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For every height increase of roughly 4 inches, older women faced a 13 percent greater overall risk for 19 types of cancer, a new study suggested. When broken down by specific type, risk rose almost one-third for certain cancers.
"At this point there have been enough studies that have pointed in the same direction for us to be reasonably certain that among these women there is an increased risk for cancer with increasing height," said study co-author Dr. Thomas Rohan, chairman of the department of epidemiology and population health at the Albert Einstein College of Medicine in New York City.
"Although it's a very interesting observation, we don't really know what explains this," Rohan said. "Maybe it's greater organ size or changes in certain hormone levels."
However, since the findings only suggest an association and do not prove a direct cause-and-effect relationship between height and cancer risk, lanky women shouldn't panic.
For the study, published in the August issue of the journal Cancer Epidemiology, Biomarkers & Prevention, the authors sifted through data previously collected by the Women's Health Initiative. That effort involved nearly 145,000 women who were between 50 and 70 years old when recruited for the study during the 1990s.
The study authors focused on a subset of nearly 21,000 postmenopausal women who had developed at least one form of cancer during a 12-year follow-up period.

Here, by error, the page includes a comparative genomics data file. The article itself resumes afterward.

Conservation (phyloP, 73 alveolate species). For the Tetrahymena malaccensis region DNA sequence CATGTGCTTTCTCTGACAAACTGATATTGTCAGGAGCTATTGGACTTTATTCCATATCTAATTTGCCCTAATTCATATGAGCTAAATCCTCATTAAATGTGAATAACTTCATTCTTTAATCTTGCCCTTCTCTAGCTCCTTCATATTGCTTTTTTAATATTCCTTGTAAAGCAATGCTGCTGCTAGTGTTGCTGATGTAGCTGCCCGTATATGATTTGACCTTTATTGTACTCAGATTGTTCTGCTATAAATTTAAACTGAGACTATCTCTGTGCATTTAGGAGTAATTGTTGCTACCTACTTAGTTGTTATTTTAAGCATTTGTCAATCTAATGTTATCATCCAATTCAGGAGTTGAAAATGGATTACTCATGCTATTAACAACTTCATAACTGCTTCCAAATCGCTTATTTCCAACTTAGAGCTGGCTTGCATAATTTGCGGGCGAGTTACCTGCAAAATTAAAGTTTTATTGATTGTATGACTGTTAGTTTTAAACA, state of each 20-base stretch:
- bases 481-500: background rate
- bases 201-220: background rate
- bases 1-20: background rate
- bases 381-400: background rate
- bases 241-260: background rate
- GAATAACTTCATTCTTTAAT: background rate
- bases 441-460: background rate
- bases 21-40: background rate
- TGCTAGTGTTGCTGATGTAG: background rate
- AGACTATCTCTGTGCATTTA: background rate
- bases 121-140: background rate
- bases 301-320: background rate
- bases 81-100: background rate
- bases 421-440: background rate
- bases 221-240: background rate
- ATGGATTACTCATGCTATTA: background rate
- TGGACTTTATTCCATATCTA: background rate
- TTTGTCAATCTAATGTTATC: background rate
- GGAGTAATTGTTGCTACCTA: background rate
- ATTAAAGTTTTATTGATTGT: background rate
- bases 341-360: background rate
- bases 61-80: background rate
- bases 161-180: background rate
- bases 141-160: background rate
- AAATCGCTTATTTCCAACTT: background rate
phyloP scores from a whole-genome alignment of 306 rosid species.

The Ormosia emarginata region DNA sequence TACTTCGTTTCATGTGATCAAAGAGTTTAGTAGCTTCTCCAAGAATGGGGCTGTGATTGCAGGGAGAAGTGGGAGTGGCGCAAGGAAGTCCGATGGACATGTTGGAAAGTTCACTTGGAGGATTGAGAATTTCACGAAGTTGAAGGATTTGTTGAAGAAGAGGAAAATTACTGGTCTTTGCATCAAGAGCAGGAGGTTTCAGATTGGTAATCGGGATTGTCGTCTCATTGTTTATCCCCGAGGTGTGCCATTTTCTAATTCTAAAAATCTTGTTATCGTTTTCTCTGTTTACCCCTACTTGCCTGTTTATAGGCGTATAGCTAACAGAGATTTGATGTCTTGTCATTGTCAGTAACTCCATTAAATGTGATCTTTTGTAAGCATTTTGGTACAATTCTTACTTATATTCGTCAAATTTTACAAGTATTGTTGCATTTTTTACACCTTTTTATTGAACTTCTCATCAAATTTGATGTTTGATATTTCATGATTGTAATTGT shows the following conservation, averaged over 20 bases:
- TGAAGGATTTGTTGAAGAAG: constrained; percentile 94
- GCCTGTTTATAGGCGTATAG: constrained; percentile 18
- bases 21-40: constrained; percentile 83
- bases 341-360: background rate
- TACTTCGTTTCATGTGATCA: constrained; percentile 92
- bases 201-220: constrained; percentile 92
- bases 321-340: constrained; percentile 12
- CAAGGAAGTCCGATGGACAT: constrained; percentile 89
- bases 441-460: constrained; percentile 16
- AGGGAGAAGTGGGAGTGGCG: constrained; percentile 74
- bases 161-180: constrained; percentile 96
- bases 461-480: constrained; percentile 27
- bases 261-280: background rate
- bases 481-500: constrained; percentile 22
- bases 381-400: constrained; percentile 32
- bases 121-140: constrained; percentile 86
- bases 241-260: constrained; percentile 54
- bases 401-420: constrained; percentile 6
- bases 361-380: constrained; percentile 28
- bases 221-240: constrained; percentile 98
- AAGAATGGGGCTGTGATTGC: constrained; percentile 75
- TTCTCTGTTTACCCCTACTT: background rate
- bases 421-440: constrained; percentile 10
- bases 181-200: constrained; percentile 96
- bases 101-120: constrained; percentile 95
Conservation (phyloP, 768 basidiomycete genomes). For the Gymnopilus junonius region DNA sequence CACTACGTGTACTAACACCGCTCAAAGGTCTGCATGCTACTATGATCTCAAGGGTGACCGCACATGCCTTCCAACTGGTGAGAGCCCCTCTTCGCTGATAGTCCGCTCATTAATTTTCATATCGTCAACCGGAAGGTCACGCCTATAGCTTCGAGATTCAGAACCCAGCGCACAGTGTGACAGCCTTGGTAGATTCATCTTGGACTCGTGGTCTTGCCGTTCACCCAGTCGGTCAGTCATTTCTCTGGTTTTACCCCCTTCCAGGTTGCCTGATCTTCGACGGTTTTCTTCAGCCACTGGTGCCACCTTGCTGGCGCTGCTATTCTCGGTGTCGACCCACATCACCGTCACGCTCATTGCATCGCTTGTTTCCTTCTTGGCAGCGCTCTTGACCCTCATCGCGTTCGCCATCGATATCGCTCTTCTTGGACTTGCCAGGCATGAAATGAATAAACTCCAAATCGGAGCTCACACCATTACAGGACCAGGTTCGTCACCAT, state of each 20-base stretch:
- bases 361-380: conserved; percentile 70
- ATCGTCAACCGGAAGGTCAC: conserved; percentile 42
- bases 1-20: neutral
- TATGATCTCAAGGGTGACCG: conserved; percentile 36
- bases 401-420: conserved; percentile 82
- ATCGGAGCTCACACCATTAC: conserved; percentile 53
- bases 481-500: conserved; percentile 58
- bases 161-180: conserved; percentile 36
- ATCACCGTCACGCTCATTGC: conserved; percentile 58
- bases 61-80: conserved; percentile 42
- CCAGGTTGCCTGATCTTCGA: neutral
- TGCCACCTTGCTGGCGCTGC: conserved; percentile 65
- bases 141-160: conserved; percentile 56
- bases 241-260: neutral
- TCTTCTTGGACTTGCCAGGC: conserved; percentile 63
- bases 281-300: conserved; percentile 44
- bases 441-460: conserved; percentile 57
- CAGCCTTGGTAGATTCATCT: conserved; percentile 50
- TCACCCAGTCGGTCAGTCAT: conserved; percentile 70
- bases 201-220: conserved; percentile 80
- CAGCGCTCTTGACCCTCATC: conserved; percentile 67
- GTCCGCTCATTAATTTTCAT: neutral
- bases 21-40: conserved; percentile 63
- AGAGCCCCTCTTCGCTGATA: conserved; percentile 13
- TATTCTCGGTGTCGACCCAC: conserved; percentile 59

After considering a patient's age, drinking and smoking history, educational background, weight and body-mass index, and the use of hormone replacement therapy, the researchers concluded that increased height seemed to be independently linked to an increased risk for cancer.
The association held up even after accounting for each patient's history of undergoing cancer screenings, including mammograms, Pap smears and colorectal exams.
Specifically, with each additional 10 centimeters (about 4 inches) of height, the odds of developing melanoma, breast, ovary, endometrium or colon cancer rose 13 percent, to 17 percent. And the risk of kidney, rectum, thyroid or blood cancers grew 23 percent, to 29 percent, the study authors said.
How the height-risk observation might play out in terms of improving cancer screening and intervention remains to be seen, Rohan said.
"It's probably not an effective screening mechanism. My gut is that it is just too broad a factor to be useful," he said. "And clearly we're not talking about a modifiable factor. Obviously we're not recommending that women do what they can to reduce their height. But with more work this may ultimately tell us something about the biology of cancer, and how genetics plays a role in raising cancer risk among some women and men."
Rebecca Siegel, an epidemiologist and director of surveillance information at the American Cancer Society, said the findings open multiple avenues for further consideration.
"One possible explanation for these findings is that early developmental exposures that influence adult height may also contribute to cancer risk," she said. "In which case height would be a marker for cancer risk and not a causal factor." Childhood nutrition, for instance, influences adult height.
It's possible that taller people simply have a larger number of cells, Siegel added. "While the underlying reasons for this association are not well understood, this information may be an important piece of the cancer puzzle that could contribute to the further understanding of how and why cancer develops," she said.
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